Updated 1:33 p.m.
The embattled head of the federal alcohol, tobacco and firearms bureau, criticized for months for a firearms investigation dubbed "Fast and Furious," was reassigned today, the U.S. Justice Department announced.
Kenneth Melson, who came under fire for a bureau operation that allowed guns to travel from the United States into Mexico, was named today the senior adviser on forensic science for the department’s Office of Legal Policy.
Attorney General Eric Holder Jr. named B. Todd Jones, the U.S. attorney for Minnesota, the acting director of the Bureau of Alcohol, Tobacco, Firearms and Explosives.
In a prepared statement, Holder called Jones a veteran prosecutor and a “demonstrated leader who brings a wealth of experience to this position.” Jones will take over for Melson on Aug. 31, Holder said.
Jones was a partner with Robins, Kaplan, Miller & Ciresi from 2001 to 2009 and, earlier, a partner with Greene Espel. He served as an assistant U.S. attorney in Minnesota in the 1990s.
The Justice Department said Melson in his new role will focus on policy development in forensic science. Melson has served as the acting director of ATF since 2009.
The House of Representatives oversight committee chairman Darrell Issa (R-Calif.) and Sen. Chuck Grassley, Republican of Iowa, have led the congressional investigation of the Fast and Furious sting.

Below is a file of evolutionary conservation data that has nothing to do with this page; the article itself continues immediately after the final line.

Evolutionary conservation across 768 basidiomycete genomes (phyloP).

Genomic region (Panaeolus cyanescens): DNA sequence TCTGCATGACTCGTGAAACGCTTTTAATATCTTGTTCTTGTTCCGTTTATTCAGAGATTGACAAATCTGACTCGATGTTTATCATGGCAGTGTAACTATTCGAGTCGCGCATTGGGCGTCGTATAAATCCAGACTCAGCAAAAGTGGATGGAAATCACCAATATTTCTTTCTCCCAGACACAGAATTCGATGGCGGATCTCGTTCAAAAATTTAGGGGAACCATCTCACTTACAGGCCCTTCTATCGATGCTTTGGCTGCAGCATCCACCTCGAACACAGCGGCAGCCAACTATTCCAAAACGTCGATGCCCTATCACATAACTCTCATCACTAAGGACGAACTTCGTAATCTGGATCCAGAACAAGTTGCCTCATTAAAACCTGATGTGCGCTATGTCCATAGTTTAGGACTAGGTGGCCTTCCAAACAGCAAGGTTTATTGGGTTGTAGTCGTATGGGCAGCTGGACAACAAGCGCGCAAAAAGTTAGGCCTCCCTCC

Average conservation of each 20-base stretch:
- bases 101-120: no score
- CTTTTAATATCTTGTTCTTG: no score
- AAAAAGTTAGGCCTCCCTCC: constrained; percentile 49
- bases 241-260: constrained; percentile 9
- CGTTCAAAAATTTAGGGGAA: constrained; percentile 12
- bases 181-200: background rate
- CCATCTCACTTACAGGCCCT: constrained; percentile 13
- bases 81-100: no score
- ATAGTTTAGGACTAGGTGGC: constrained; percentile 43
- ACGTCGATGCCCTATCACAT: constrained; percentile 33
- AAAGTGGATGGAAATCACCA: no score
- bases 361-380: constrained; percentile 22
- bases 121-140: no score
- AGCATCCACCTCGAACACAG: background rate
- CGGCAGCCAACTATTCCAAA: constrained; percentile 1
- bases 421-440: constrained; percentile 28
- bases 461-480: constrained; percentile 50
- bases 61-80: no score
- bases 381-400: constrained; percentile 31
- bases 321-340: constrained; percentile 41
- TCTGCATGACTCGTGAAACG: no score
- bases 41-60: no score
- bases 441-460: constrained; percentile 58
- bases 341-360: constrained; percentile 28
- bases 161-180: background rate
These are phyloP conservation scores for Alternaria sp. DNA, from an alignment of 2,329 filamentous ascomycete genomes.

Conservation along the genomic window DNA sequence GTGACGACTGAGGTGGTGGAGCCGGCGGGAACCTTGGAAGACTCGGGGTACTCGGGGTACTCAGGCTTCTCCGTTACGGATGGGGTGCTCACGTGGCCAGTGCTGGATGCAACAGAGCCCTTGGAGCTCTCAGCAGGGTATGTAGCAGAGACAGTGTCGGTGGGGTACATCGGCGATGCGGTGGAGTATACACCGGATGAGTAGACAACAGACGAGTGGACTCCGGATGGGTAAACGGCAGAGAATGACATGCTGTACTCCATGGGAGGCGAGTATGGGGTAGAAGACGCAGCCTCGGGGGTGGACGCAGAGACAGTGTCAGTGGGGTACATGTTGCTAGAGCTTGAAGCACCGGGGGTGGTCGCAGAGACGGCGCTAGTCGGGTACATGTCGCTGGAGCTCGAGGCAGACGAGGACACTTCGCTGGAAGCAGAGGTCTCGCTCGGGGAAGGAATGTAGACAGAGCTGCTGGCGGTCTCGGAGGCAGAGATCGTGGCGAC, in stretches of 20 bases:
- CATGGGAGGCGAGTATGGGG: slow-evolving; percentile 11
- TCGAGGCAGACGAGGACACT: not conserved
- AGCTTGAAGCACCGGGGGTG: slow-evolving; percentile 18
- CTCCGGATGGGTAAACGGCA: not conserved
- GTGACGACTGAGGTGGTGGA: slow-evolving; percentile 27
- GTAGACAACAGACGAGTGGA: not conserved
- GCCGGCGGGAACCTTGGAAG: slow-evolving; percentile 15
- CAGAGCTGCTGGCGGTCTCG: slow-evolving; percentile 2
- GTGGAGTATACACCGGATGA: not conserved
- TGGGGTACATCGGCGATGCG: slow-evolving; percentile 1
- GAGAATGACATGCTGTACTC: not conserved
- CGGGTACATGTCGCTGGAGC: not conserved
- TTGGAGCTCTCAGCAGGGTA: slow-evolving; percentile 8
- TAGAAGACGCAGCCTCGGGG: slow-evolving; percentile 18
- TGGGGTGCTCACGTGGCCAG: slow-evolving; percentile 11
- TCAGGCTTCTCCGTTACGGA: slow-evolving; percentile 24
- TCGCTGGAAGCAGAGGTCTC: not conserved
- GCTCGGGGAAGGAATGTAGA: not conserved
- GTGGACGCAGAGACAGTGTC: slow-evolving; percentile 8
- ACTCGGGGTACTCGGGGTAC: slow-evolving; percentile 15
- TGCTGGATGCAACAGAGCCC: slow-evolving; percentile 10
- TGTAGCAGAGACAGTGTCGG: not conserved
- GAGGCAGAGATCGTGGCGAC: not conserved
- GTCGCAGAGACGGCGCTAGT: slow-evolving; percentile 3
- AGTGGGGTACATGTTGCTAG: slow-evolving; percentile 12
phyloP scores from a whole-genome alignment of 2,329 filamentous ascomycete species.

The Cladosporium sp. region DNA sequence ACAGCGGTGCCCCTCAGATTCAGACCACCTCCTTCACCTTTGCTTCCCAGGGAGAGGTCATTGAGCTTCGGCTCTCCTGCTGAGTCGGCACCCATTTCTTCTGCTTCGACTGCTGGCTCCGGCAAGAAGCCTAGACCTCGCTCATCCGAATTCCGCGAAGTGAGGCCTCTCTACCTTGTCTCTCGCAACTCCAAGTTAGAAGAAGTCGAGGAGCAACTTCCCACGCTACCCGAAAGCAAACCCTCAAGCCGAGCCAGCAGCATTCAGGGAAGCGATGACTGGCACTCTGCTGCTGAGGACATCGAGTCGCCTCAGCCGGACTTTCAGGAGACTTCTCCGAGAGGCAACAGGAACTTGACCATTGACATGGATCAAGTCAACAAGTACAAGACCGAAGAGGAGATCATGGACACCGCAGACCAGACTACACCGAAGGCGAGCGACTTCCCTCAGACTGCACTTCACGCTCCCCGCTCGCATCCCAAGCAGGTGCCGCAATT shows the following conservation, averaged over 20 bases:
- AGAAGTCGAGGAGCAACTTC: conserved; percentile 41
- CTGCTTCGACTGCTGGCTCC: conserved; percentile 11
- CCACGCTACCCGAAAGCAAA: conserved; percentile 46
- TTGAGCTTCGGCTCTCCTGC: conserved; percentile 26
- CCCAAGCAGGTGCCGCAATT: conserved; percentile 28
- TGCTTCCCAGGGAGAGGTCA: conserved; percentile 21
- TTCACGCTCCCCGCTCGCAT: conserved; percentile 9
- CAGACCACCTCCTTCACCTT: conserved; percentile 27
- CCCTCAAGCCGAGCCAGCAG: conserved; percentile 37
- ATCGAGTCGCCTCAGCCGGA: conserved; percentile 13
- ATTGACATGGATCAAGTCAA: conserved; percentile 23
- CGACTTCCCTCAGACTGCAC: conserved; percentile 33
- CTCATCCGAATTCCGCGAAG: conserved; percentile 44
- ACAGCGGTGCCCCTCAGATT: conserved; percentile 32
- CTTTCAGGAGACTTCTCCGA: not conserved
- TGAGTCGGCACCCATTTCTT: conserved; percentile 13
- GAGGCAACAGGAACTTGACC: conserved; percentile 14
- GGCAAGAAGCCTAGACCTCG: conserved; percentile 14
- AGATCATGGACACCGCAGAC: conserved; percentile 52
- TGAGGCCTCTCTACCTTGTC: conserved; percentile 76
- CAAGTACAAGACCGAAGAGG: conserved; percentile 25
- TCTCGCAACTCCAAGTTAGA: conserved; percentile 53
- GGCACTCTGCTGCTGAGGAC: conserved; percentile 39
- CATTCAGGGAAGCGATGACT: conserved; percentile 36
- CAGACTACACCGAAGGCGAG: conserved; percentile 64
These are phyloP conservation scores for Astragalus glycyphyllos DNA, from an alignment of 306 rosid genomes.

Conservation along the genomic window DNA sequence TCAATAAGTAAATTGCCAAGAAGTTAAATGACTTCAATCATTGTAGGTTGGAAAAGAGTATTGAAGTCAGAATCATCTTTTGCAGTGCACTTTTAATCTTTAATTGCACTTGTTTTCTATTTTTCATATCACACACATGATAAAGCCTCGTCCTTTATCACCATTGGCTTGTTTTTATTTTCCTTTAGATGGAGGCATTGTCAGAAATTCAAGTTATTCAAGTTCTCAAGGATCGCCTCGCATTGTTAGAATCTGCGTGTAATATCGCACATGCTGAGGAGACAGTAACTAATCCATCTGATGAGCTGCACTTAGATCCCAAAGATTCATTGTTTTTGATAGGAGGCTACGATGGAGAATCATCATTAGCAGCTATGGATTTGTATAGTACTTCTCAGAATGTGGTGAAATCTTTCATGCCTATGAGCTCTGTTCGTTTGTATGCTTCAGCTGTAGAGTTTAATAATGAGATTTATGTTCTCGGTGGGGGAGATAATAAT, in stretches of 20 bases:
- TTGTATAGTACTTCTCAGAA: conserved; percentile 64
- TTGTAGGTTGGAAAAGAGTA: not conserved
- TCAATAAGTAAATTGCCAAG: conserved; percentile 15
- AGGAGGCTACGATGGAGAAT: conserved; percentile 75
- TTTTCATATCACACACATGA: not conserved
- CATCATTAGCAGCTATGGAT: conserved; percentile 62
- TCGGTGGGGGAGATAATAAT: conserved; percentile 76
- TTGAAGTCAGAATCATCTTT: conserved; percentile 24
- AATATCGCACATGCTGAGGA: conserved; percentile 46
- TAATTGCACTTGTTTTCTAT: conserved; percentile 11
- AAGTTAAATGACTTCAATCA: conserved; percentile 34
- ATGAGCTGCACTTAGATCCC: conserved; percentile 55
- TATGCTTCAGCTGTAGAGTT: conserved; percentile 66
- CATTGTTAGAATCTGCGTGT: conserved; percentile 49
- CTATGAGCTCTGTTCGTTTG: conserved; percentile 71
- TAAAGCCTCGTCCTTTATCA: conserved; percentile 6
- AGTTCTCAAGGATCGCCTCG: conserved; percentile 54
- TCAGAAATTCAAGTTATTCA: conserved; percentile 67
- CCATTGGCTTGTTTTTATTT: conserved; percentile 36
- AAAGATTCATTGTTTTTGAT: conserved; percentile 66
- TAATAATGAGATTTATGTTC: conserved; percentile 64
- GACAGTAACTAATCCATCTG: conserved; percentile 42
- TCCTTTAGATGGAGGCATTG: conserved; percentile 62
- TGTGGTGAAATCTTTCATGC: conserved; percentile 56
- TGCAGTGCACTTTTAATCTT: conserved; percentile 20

The bureau’s operation, critics contend, allowed guns into the hands of drug traffickers in Mexico. One of the firearms flagged in the sting has been linked to the murder of a federal agent.
On July 4, Melson testified before the House Oversight Committee. He told investigators, according to Grassley’s office, that agents witnessed gun transfers from straw purchaers to third parties without follow-up.
Issa and Grassley have long complained that the Justice Department has not fully cooperated in the congressional probe of the ATF gun sting. In a letter last month to Holder, Issa and Grassley said DOJ “seems to have been unable to fully grasp the magnitude and seriousness of this issue.”
This afternoon, Issa issued a statement that said in part: “While the reckless disregard for safety that took place in Operation Fast and Furious certainly merits changes within the Department of Justice, the Oversight and Government Reform Committee will continue its investigation to ensure that blame isn’t offloaded on just a few individuals for a matter that involved much higher levels of the Justice Department."
Issa said questions linger about the Fast and Furious operation and who else bears responsibility.
Justice Department officials have said the department is conducting an internal probe of Fast and Furious.
DOJ also said today that Dennis Burke, the U.S. attorney for Arizona, is resigning. Grassley said last month the ATF group that carried out Fast and Furious was under the direct supervision of the Arizona U.S. Attorney’s office.
Holder said in a statement that Burke supervised an office that "has made great progress in its pursuit of justice with the creation of special units focusing on civil rights enforcement and rule of law, as well as more robust outreach to key communities, particularly in Indian Country."